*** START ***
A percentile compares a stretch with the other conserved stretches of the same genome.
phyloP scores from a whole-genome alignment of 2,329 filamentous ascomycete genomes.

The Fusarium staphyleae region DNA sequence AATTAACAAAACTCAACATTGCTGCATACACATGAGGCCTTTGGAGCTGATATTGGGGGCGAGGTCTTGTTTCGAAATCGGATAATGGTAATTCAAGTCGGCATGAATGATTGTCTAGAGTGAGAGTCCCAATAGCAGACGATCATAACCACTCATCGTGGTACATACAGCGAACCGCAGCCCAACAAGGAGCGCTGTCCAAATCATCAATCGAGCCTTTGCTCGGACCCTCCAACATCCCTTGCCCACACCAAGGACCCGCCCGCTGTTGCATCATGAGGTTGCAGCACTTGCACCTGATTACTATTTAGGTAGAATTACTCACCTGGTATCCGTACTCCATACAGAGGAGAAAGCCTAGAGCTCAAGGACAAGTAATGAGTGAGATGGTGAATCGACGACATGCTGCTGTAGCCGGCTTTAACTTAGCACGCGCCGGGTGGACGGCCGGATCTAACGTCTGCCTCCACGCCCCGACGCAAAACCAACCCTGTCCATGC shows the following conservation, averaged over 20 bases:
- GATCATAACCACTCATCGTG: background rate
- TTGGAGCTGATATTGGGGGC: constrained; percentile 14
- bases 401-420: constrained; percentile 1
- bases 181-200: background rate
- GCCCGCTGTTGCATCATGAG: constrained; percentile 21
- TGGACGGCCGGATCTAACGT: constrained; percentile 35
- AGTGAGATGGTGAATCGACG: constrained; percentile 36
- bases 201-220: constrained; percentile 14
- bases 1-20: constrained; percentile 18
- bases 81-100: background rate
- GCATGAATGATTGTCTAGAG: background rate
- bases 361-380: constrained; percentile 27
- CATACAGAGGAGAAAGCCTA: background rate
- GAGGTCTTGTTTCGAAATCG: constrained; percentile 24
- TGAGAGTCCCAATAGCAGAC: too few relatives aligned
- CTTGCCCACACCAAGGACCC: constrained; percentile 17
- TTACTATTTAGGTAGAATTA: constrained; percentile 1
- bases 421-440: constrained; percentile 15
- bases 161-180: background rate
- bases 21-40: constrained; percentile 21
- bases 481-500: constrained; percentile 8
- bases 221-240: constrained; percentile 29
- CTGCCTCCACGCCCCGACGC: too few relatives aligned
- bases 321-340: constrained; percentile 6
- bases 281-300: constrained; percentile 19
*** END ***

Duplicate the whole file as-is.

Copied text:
A percentile compares a stretch with the other conserved stretches of the same genome.
phyloP scores from a whole-genome alignment of 2,329 filamentous ascomycete genomes.

The Fusarium staphyleae region DNA sequence AATTAACAAAACTCAACATTGCTGCATACACATGAGGCCTTTGGAGCTGATATTGGGGGCGAGGTCTTGTTTCGAAATCGGATAATGGTAATTCAAGTCGGCATGAATGATTGTCTAGAGTGAGAGTCCCAATAGCAGACGATCATAACCACTCATCGTGGTACATACAGCGAACCGCAGCCCAACAAGGAGCGCTGTCCAAATCATCAATCGAGCCTTTGCTCGGACCCTCCAACATCCCTTGCCCACACCAAGGACCCGCCCGCTGTTGCATCATGAGGTTGCAGCACTTGCACCTGATTACTATTTAGGTAGAATTACTCACCTGGTATCCGTACTCCATACAGAGGAGAAAGCCTAGAGCTCAAGGACAAGTAATGAGTGAGATGGTGAATCGACGACATGCTGCTGTAGCCGGCTTTAACTTAGCACGCGCCGGGTGGACGGCCGGATCTAACGTCTGCCTCCACGCCCCGACGCAAAACCAACCCTGTCCATGC shows the following conservation, averaged over 20 bases:
- GATCATAACCACTCATCGTG: background rate
- TTGGAGCTGATATTGGGGGC: constrained; percentile 14
- bases 401-420: constrained; percentile 1
- bases 181-200: background rate
- GCCCGCTGTTGCATCATGAG: constrained; percentile 21
- TGGACGGCCGGATCTAACGT: constrained; percentile 35
- AGTGAGATGGTGAATCGACG: constrained; percentile 36
- bases 201-220: constrained; percentile 14
- bases 1-20: constrained; percentile 18
- bases 81-100: background rate
- GCATGAATGATTGTCTAGAG: background rate
- bases 361-380: constrained; percentile 27
- CATACAGAGGAGAAAGCCTA: background rate
- GAGGTCTTGTTTCGAAATCG: constrained; percentile 24
- TGAGAGTCCCAATAGCAGAC: too few relatives aligned
- CTTGCCCACACCAAGGACCC: constrained; percentile 17
- TTACTATTTAGGTAGAATTA: constrained; percentile 1
- bases 421-440: constrained; percentile 15
- bases 161-180: background rate
- bases 21-40: constrained; percentile 21
- bases 481-500: constrained; percentile 8
- bases 221-240: constrained; percentile 29
- CTGCCTCCACGCCCCGACGC: too few relatives aligned
- bases 321-340: constrained; percentile 6
- bases 281-300: constrained; percentile 19